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games research

Research Blog #8: Video Games in the Reading Classroom

What I found most interesting with all of my research is how video games can be incorporated into the typical reading or ELA classroom.  I figured the only way to do this was to simply read things about video games, much like we are doing now.  According to my article, in reality, students can play video games in the classroom to help their reading skills.  All that is really needed is a video game that has a lot of text.  Students could be put into pairs, one of them being an advanced reader and the other being one that needs a little practice.  From there, the students would be required to read the text aloud as the game is actually played, in order to ensure that the activity is being properly utilized.  Role playing games are great for the classroom simply because many require a lot of dialogue and many of the words can be challenging and unfamiliar due to the context and scenery of the game.  The article suggests the use of the game Neverwinter Nights, a 2002 game that not only has a lot of reading, but also includes challenges that require problem and puzzle solving skills.  This particular game does include violence, which may not be seen as a positive thing, but in all reality, its battles are no more intense than anything read in Titus Andronicus or Beowulf, texts often read in high school.  I like this article because I think it points out a great tool for learning to read, and it is one that is already used outside the classroom.  The difference of putting it inside the classroom is that the reading will be monitored and vocabulary can be made, as opposed to in the free time, where passages may be skipped or overlooked.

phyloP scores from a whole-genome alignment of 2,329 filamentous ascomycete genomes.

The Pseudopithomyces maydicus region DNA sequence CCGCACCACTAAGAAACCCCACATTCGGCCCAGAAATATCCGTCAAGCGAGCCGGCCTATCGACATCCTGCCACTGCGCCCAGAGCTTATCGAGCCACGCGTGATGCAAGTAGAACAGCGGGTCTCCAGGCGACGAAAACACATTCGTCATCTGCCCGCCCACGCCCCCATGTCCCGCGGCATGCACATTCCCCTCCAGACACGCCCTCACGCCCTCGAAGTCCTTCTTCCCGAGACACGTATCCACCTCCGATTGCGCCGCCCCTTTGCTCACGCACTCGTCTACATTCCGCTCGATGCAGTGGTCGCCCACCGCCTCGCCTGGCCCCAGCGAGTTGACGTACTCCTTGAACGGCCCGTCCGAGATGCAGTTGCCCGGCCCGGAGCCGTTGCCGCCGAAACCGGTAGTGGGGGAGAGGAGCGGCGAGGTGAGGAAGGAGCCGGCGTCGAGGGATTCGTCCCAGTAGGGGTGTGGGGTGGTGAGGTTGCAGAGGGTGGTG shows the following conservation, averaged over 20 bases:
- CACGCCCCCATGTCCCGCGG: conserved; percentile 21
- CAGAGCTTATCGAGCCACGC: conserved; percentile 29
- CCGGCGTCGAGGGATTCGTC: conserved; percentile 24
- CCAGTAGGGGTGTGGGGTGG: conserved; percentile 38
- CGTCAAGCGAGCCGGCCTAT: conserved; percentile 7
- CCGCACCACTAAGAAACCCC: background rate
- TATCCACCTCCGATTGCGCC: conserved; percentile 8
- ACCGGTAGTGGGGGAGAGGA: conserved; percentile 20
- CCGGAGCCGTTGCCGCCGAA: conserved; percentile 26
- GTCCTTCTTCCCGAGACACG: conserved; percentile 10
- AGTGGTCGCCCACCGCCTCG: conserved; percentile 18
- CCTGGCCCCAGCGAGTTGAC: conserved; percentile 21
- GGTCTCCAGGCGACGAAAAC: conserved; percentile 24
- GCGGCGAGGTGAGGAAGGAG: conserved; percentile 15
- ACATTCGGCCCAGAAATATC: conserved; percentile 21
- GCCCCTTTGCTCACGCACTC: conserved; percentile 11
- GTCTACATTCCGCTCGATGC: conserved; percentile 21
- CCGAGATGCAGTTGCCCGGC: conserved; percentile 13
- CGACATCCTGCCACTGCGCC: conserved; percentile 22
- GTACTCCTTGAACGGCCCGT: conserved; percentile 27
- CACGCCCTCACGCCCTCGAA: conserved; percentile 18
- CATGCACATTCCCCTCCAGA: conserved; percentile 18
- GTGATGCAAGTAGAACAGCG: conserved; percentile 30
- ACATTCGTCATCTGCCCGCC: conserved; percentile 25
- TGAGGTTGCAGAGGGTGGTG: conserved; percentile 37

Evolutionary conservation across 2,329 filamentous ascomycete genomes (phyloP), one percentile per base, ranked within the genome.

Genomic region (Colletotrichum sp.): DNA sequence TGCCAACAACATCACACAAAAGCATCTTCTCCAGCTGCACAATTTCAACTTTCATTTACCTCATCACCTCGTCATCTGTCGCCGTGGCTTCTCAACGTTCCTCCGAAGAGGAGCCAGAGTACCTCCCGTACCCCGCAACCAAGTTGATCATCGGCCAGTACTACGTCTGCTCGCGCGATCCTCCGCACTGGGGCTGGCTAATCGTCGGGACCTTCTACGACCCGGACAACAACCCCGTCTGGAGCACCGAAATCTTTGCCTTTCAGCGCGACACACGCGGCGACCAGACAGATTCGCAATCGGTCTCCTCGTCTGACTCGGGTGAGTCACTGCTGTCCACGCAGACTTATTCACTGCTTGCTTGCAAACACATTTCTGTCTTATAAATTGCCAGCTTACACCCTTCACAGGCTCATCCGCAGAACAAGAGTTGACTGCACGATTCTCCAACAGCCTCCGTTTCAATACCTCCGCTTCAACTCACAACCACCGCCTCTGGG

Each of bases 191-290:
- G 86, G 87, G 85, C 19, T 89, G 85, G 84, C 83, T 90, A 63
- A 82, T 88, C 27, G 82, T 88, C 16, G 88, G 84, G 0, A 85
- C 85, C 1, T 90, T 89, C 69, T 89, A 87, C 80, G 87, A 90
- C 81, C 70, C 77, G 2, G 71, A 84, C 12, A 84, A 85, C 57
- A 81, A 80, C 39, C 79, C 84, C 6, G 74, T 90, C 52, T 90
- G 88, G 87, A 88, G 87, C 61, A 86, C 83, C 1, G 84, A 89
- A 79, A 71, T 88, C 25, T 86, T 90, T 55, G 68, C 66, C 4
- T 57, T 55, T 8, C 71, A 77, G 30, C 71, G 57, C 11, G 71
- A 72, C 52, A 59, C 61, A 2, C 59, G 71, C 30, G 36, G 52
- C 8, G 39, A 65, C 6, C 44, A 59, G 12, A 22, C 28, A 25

Adams, Megan Glover. “Engaging 21st-Century Adolescents: Video Games in the Reading Classroom.” English Journal: n. pag. JSTOR. Web. 25 June 2013.

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Discussion

One thought on “Research Blog #8: Video Games in the Reading Classroom

  1. Not only is the material engaging and fun for the student but it allows for learning not to feel so much as a task but rather as a part of the game being played. Why can’t games do for student learners today that comics and kid books did for learners a decade ago? As technology evolves it is important to integrate it into our teaching and learning as to better equipment the young minds of tomorrow.

    Posted by galaviz1 | June 25, 2013, 7:43 pm

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